If Paul had any chances to catch on with the mainstream, they are pretty much gone now. He claims he didn’t write the racist and bigoted newsletters but he has yet to name who did. He says he does not know but he has not, as far as I can read, given even a theory about who did or how he could recommend the newsletter without knowing what was in it.

 

David Barton adds to history and the Bible at the same time

Today Right Wing Watch has a clip of David Barton claiming that the Founders based our republican form of government on Exodus 18:21. He added that some Founders actually referred to the Exodus passage as the basis for electing people to various office at the local, state and federal levels. Here is the clip:

Barton claims that “God set out elections at the very beginning.” He added that Israel was a monarchy later but before that “God established elections.”

However, that is not what happened according to Exodus 18. To get the context, I cite here Exodus 18:13-26. In this passage, Moses is lamenting to his father-in-law, Jethro, that he has to judge disputes of the people all day long. His father-in-law responded to Moses’ complaint with some good advice.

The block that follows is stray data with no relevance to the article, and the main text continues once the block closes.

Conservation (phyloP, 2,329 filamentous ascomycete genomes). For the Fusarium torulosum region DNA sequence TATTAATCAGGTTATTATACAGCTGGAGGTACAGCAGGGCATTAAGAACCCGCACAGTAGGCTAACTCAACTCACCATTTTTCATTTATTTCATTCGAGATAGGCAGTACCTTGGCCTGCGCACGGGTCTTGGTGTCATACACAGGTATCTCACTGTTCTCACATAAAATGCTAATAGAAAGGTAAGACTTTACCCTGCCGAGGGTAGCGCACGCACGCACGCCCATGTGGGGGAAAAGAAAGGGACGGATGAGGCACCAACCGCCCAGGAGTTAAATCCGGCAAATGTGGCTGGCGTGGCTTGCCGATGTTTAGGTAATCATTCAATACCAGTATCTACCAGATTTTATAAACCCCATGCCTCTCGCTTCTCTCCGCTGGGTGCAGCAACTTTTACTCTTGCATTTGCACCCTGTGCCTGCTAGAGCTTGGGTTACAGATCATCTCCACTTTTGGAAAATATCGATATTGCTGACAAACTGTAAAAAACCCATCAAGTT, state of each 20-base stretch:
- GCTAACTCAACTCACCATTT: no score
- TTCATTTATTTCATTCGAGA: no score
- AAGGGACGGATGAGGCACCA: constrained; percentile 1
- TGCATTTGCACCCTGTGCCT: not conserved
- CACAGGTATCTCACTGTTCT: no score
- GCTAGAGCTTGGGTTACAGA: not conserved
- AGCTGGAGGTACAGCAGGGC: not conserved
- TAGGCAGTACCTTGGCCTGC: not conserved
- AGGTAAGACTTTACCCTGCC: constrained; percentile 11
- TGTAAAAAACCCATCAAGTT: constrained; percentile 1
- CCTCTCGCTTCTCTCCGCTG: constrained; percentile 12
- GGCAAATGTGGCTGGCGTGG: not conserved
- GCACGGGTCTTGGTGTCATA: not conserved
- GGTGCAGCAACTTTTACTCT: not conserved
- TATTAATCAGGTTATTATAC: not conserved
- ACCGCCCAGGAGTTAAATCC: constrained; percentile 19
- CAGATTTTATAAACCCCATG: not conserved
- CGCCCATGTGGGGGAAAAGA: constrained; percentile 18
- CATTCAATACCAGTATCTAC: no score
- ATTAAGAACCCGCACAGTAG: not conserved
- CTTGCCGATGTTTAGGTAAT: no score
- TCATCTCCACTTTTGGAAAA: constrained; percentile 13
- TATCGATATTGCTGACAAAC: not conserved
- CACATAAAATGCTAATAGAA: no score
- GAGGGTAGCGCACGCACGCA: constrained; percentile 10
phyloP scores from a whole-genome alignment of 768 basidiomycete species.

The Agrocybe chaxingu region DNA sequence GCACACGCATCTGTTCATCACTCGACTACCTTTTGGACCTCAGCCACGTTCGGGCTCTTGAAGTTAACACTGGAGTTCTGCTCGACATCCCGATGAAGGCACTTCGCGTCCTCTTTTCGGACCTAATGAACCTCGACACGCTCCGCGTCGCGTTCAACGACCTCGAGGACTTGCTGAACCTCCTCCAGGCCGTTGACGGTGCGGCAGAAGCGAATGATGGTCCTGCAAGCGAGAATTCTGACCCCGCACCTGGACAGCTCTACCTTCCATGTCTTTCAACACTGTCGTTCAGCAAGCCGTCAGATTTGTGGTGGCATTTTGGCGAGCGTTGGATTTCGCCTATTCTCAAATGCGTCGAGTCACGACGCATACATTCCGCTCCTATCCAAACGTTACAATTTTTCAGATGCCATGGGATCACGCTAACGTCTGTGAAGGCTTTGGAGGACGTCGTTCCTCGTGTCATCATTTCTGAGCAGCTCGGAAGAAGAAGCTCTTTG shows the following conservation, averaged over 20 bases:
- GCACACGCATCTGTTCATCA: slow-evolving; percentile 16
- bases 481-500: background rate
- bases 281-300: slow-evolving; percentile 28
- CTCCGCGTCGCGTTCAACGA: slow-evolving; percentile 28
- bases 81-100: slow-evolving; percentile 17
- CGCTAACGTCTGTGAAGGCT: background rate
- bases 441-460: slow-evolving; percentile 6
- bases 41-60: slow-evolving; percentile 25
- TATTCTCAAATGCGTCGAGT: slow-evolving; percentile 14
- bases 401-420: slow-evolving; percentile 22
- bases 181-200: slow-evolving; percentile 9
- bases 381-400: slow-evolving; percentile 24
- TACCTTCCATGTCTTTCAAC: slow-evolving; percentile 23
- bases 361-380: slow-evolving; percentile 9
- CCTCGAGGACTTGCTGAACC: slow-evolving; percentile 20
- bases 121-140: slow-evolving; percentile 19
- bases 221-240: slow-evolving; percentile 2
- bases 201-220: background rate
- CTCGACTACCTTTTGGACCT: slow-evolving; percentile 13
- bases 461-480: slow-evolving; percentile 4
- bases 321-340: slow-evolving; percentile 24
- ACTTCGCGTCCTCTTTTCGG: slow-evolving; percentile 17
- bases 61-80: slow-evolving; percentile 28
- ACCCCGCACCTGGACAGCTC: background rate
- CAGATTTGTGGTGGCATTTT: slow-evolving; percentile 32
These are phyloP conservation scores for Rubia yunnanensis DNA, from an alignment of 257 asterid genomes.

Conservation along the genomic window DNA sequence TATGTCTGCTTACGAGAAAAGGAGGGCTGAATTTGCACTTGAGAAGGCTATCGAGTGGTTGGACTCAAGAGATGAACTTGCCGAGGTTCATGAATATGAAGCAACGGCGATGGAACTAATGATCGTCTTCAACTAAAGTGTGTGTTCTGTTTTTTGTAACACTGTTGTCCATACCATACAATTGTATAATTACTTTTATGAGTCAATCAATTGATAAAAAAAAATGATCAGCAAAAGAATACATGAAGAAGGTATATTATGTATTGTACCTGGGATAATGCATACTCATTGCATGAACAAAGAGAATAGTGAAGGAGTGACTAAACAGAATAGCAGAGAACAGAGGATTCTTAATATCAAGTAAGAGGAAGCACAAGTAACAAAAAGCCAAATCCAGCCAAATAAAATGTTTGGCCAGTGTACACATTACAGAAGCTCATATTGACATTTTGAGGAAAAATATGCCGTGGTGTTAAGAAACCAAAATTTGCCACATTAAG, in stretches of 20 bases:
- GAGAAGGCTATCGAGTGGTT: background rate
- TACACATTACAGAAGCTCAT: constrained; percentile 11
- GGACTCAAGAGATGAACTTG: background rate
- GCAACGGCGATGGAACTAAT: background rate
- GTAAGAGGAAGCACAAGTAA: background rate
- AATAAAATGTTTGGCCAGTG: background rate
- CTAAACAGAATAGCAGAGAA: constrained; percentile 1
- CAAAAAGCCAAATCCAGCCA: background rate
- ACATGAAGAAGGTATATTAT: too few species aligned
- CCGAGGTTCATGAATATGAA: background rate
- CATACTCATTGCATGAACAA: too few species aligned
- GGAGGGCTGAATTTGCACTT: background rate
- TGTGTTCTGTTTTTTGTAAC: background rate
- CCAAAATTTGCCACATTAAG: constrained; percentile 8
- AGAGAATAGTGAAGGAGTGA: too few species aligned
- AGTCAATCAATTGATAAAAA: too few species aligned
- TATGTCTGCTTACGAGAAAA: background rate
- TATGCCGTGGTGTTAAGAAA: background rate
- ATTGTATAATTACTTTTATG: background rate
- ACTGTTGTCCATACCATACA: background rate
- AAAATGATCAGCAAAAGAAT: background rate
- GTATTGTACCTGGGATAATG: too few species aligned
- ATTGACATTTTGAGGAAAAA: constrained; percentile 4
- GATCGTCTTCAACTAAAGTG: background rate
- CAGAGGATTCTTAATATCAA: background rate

13 The next day Moses took his seat to serve as judge for the people, and they stood around him from morning till evening.14 When his father-in-law saw all that Moses was doing for the people, he said, “What is this you are doing for the people? Why do you alone sit as judge, while all these people stand around you from morning till evening?”

15 Moses answered him, “Because the people come to me to seek God’s will. 16 Whenever they have a dispute, it is brought to me, and I decide between the parties and inform them of God’s decrees and instructions.”

17 Moses’ father-in-law replied, “What you are doing is not good. 18 You and these people who come to you will only wear yourselves out. The work is too heavy for you; you cannot handle it alone. 19 Listen now to me and I will give you some advice, and may God be with you. You must be the people’s representative before God and bring their disputes to him. 20Teach them his decrees and instructions, and show them the way they are to live and how they are to behave. 21 But select capable men from all the people—men who fear God, trustworthy men who hate dishonest gain—and appoint them as officials over thousands, hundreds, fifties and tens. 22 Have them serve as judges for the people at all times, but have them bring every difficult case to you; the simple cases they can decide themselves. That will make your load lighter, because they will share it with you. 23 If you do this and God so commands, you will be able to stand the strain, and all these people will go home satisfied.”